The importance of regulatory compliance in wildlife captive breeding: Case study from deer captive breeding in Indonesia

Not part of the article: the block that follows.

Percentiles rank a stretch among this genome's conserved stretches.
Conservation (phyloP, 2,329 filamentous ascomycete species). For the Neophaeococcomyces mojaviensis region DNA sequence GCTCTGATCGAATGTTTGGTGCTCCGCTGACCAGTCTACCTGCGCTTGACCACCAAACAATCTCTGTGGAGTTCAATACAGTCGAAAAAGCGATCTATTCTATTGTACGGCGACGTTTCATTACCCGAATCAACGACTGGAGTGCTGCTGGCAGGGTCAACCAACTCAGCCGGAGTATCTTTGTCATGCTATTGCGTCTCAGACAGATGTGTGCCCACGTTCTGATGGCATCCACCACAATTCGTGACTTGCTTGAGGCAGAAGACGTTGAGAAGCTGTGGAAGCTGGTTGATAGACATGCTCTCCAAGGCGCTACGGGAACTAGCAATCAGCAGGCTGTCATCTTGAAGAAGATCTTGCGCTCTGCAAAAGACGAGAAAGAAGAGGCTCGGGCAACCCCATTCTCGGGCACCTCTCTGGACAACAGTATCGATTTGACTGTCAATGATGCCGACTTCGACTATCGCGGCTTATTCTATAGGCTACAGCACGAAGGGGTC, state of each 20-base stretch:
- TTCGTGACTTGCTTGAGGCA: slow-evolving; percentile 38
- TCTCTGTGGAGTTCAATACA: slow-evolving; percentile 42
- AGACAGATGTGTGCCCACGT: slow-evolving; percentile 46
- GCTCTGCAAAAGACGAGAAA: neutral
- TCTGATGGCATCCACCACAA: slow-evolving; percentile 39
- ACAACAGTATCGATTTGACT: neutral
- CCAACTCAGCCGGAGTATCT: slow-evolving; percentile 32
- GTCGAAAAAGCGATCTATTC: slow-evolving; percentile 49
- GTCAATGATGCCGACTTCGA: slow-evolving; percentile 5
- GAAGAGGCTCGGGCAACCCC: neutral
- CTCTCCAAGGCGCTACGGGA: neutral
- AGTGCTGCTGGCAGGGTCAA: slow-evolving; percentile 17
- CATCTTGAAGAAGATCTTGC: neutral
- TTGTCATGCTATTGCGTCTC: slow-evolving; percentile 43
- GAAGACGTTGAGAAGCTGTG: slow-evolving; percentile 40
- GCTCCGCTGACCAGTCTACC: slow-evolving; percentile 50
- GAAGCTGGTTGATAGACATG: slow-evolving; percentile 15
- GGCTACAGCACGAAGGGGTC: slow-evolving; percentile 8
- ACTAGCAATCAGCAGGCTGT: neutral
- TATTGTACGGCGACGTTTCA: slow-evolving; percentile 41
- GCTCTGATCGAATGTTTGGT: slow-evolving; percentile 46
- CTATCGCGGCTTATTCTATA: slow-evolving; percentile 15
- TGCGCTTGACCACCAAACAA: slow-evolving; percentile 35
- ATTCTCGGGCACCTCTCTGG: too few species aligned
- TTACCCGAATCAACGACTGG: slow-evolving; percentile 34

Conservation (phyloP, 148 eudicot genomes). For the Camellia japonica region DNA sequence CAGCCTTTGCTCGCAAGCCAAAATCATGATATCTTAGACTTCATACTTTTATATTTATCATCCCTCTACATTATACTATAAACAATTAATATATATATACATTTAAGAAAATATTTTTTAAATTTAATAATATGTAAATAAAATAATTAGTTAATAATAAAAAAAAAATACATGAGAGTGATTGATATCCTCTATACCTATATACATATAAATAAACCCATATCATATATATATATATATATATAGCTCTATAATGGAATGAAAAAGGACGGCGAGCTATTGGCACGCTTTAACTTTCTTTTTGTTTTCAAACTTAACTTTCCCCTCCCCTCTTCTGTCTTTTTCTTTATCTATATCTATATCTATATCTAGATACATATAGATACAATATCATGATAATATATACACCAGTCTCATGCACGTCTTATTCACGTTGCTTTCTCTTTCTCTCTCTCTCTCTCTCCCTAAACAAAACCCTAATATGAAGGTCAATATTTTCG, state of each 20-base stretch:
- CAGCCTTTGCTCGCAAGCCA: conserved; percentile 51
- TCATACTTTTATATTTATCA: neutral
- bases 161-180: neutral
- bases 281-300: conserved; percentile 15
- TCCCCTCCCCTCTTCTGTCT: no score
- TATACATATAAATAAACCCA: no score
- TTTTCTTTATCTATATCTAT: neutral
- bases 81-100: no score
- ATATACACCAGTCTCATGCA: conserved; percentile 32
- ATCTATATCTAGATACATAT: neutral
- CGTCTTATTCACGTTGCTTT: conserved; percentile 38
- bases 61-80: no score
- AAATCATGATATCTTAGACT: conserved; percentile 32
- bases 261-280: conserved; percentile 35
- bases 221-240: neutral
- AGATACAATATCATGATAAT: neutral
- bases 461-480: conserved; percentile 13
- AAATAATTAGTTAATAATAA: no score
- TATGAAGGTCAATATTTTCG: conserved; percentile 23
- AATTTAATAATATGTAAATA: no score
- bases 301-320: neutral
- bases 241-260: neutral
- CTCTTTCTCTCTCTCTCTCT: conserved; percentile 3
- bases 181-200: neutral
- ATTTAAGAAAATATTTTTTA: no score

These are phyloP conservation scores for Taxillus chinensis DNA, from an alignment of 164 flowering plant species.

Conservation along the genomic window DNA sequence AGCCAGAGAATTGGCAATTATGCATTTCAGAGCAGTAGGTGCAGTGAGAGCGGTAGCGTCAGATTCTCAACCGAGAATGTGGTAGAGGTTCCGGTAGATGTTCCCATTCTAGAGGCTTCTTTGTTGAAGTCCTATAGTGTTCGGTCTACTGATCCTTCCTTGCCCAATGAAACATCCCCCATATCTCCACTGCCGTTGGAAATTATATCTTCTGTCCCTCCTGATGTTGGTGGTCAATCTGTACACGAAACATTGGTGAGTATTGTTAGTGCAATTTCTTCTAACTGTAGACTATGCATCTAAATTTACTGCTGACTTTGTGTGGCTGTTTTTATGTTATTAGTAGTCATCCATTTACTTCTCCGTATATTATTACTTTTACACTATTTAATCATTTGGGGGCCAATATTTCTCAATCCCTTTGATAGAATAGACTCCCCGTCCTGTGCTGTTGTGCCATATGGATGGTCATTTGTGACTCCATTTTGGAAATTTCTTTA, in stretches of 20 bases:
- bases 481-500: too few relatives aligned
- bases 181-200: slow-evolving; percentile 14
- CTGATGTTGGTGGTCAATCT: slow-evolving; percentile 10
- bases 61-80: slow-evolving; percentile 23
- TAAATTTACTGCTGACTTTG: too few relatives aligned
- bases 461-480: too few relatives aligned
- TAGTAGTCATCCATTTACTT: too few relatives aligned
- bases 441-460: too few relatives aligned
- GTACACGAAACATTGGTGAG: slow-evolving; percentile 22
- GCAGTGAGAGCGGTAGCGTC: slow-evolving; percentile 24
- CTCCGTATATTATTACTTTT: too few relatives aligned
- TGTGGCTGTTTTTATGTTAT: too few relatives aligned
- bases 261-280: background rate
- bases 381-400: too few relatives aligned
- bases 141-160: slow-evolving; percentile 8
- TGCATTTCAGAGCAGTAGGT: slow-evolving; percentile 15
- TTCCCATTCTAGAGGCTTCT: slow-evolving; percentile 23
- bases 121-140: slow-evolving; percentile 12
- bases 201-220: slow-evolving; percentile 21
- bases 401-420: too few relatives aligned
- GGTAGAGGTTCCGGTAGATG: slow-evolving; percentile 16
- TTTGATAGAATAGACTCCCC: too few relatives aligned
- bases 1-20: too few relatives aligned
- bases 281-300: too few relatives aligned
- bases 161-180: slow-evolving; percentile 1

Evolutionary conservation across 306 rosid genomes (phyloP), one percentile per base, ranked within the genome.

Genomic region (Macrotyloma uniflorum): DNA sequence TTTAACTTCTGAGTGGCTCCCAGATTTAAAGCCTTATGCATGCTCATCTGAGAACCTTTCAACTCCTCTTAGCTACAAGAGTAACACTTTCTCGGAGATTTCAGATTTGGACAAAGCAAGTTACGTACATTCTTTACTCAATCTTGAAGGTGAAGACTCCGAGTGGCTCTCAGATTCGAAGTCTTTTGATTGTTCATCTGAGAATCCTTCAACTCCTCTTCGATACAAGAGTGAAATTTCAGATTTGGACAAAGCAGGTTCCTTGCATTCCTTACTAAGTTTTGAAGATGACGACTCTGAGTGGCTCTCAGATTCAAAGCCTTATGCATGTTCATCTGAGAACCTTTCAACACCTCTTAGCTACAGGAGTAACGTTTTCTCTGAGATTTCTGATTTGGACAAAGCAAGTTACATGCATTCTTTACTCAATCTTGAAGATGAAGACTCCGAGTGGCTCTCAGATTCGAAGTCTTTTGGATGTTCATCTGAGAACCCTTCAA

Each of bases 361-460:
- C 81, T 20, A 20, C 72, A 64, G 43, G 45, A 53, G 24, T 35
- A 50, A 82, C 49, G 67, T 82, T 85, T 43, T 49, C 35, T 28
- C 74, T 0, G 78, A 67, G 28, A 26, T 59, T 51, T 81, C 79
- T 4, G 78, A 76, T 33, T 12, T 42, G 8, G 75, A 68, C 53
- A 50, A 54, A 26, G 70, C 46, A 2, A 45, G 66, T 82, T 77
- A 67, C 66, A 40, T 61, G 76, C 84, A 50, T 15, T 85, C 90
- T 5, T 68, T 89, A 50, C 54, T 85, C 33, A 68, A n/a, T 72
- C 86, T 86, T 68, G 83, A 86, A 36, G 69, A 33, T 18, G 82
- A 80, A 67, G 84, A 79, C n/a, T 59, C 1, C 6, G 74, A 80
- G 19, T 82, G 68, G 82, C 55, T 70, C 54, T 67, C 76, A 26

Abstract. Subeno, Pudyatmoko S, Imron MA, Widi TSM. 2022. The importance of regulatory compliance in wildlife captive breeding: Case study from deer captive breeding in Indonesia. Biodiversitas 23: 6128-6136. Indonesia has five deer species that the Indonesian government protects. Among these deer, Javan deer (Rusa timorensis) and sambar deer (Rusa unicolor) have received conservation attention through captive breeding. Despite this conservation approach being applied for these two species, a review on captive breeding implementation is still lacking. This research aimed to assess the management of captive breeding of two deer species, which will support the natural population of endangered species in Indonesia. A triangulation method is used to collect secondary data (documents), interviews, and field observations in Parengan of East Java for Javan deer and Dumai of Riau for sambar deer. Then we assessed the management aspect and the ability of captive breeding to contribute to the release program using descriptive qualitative analysis. The Pertamina RU 2 Dumai sambar deer captive breeding has been carried out since 2016. However, during four years of management, the documents required for captive management, assessed by the Nature Resources Conservation Agency (Balai Konservasi Sumber Daya Alam/BKSDA), were not fully available. Consequently, the population increment in captive breeding could not participate in the release program. The Parengan Javan deer captive breeding was built in 2014. Management documents, population and habitat management were carried out intensively. As a result of the assessment by BKSDA East Java, this captive breeding received an excellent value (A). The population development showed an increasing trend. The results of this population development are then taken 10% to be released into the wild. In 2018, 4 captive-breed Javan deer were released in their natural habitat of Tahura R. Soeryo, East Java. The implication is that captive breeding, which is managed through proper management of population, habitat, and infrastructure, can contribute to supporting the addition of wildlife populations in their natural habitats.


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